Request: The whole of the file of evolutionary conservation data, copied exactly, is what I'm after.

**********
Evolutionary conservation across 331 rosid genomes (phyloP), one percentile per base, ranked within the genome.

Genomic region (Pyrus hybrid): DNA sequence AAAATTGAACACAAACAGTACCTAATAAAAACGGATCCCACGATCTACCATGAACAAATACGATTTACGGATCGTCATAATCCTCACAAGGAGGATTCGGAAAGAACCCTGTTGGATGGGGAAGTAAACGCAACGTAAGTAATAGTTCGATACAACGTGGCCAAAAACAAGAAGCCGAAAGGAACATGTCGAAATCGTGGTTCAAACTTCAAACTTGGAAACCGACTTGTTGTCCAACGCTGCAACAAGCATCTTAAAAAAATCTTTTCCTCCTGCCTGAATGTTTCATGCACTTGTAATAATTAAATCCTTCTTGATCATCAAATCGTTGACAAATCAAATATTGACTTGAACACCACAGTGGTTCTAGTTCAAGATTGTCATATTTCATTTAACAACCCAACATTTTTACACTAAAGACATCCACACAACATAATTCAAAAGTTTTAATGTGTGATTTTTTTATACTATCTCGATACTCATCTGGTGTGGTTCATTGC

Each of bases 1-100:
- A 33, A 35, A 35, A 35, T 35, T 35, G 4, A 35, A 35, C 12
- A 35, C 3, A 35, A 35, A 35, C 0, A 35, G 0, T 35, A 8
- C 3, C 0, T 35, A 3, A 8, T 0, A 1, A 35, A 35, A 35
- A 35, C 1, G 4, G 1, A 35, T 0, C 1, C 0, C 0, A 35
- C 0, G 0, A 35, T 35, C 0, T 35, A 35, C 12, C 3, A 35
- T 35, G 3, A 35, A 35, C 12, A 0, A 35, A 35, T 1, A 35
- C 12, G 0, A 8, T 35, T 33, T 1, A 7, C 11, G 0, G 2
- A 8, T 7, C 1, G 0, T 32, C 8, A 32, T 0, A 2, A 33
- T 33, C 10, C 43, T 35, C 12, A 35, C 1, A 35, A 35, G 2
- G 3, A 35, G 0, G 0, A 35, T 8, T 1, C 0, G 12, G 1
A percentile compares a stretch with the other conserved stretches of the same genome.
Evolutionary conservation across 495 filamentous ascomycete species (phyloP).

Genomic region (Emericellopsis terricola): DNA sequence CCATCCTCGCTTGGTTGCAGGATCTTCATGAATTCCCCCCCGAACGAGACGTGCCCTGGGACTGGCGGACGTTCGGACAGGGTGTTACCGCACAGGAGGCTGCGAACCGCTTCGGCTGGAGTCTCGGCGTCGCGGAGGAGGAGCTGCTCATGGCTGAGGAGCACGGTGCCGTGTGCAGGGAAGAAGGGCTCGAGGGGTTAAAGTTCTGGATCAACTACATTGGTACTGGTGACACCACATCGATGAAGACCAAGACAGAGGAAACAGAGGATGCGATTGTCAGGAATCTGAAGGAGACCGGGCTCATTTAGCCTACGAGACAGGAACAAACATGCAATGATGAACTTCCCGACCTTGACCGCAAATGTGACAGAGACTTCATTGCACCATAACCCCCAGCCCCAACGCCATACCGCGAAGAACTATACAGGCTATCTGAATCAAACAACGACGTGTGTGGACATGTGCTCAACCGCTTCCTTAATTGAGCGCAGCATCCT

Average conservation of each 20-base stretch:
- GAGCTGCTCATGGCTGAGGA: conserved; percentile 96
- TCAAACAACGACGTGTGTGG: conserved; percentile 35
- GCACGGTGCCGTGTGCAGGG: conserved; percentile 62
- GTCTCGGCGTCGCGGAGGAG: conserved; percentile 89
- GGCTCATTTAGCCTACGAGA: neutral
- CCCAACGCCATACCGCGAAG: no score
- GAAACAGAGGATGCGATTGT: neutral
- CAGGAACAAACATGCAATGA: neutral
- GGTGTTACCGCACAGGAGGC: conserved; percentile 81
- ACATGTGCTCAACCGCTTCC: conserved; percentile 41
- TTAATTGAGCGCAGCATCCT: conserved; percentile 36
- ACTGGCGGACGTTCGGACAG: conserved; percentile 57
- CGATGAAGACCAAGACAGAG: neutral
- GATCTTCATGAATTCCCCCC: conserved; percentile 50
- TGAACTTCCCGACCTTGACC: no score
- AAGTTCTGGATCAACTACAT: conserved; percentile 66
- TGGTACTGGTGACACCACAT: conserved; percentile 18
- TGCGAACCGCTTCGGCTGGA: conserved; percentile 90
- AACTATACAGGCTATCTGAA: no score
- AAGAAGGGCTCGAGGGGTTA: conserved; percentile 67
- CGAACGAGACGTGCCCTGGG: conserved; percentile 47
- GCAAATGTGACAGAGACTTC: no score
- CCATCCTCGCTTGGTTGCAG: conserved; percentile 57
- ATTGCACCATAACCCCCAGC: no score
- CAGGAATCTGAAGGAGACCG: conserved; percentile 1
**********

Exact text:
Evolutionary conservation across 331 rosid genomes (phyloP), one percentile per base, ranked within the genome.

Genomic region (Pyrus hybrid): DNA sequence AAAATTGAACACAAACAGTACCTAATAAAAACGGATCCCACGATCTACCATGAACAAATACGATTTACGGATCGTCATAATCCTCACAAGGAGGATTCGGAAAGAACCCTGTTGGATGGGGAAGTAAACGCAACGTAAGTAATAGTTCGATACAACGTGGCCAAAAACAAGAAGCCGAAAGGAACATGTCGAAATCGTGGTTCAAACTTCAAACTTGGAAACCGACTTGTTGTCCAACGCTGCAACAAGCATCTTAAAAAAATCTTTTCCTCCTGCCTGAATGTTTCATGCACTTGTAATAATTAAATCCTTCTTGATCATCAAATCGTTGACAAATCAAATATTGACTTGAACACCACAGTGGTTCTAGTTCAAGATTGTCATATTTCATTTAACAACCCAACATTTTTACACTAAAGACATCCACACAACATAATTCAAAAGTTTTAATGTGTGATTTTTTTATACTATCTCGATACTCATCTGGTGTGGTTCATTGC

Each of bases 1-100:
- A 33, A 35, A 35, A 35, T 35, T 35, G 4, A 35, A 35, C 12
- A 35, C 3, A 35, A 35, A 35, C 0, A 35, G 0, T 35, A 8
- C 3, C 0, T 35, A 3, A 8, T 0, A 1, A 35, A 35, A 35
- A 35, C 1, G 4, G 1, A 35, T 0, C 1, C 0, C 0, A 35
- C 0, G 0, A 35, T 35, C 0, T 35, A 35, C 12, C 3, A 35
- T 35, G 3, A 35, A 35, C 12, A 0, A 35, A 35, T 1, A 35
- C 12, G 0, A 8, T 35, T 33, T 1, A 7, C 11, G 0, G 2
- A 8, T 7, C 1, G 0, T 32, C 8, A 32, T 0, A 2, A 33
- T 33, C 10, C 43, T 35, C 12, A 35, C 1, A 35, A 35, G 2
- G 3, A 35, G 0, G 0, A 35, T 8, T 1, C 0, G 12, G 1
A percentile compares a stretch with the other conserved stretches of the same genome.
Evolutionary conservation across 495 filamentous ascomycete species (phyloP).

Genomic region (Emericellopsis terricola): DNA sequence CCATCCTCGCTTGGTTGCAGGATCTTCATGAATTCCCCCCCGAACGAGACGTGCCCTGGGACTGGCGGACGTTCGGACAGGGTGTTACCGCACAGGAGGCTGCGAACCGCTTCGGCTGGAGTCTCGGCGTCGCGGAGGAGGAGCTGCTCATGGCTGAGGAGCACGGTGCCGTGTGCAGGGAAGAAGGGCTCGAGGGGTTAAAGTTCTGGATCAACTACATTGGTACTGGTGACACCACATCGATGAAGACCAAGACAGAGGAAACAGAGGATGCGATTGTCAGGAATCTGAAGGAGACCGGGCTCATTTAGCCTACGAGACAGGAACAAACATGCAATGATGAACTTCCCGACCTTGACCGCAAATGTGACAGAGACTTCATTGCACCATAACCCCCAGCCCCAACGCCATACCGCGAAGAACTATACAGGCTATCTGAATCAAACAACGACGTGTGTGGACATGTGCTCAACCGCTTCCTTAATTGAGCGCAGCATCCT

Average conservation of each 20-base stretch:
- GAGCTGCTCATGGCTGAGGA: conserved; percentile 96
- TCAAACAACGACGTGTGTGG: conserved; percentile 35
- GCACGGTGCCGTGTGCAGGG: conserved; percentile 62
- GTCTCGGCGTCGCGGAGGAG: conserved; percentile 89
- GGCTCATTTAGCCTACGAGA: neutral
- CCCAACGCCATACCGCGAAG: no score
- GAAACAGAGGATGCGATTGT: neutral
- CAGGAACAAACATGCAATGA: neutral
- GGTGTTACCGCACAGGAGGC: conserved; percentile 81
- ACATGTGCTCAACCGCTTCC: conserved; percentile 41
- TTAATTGAGCGCAGCATCCT: conserved; percentile 36
- ACTGGCGGACGTTCGGACAG: conserved; percentile 57
- CGATGAAGACCAAGACAGAG: neutral
- GATCTTCATGAATTCCCCCC: conserved; percentile 50
- TGAACTTCCCGACCTTGACC: no score
- AAGTTCTGGATCAACTACAT: conserved; percentile 66
- TGGTACTGGTGACACCACAT: conserved; percentile 18
- TGCGAACCGCTTCGGCTGGA: conserved; percentile 90
- AACTATACAGGCTATCTGAA: no score
- AAGAAGGGCTCGAGGGGTTA: conserved; percentile 67
- CGAACGAGACGTGCCCTGGG: conserved; percentile 47
- GCAAATGTGACAGAGACTTC: no score
- CCATCCTCGCTTGGTTGCAG: conserved; percentile 57
- ATTGCACCATAACCCCCAGC: no score
- CAGGAATCTGAAGGAGACCG: conserved; percentile 1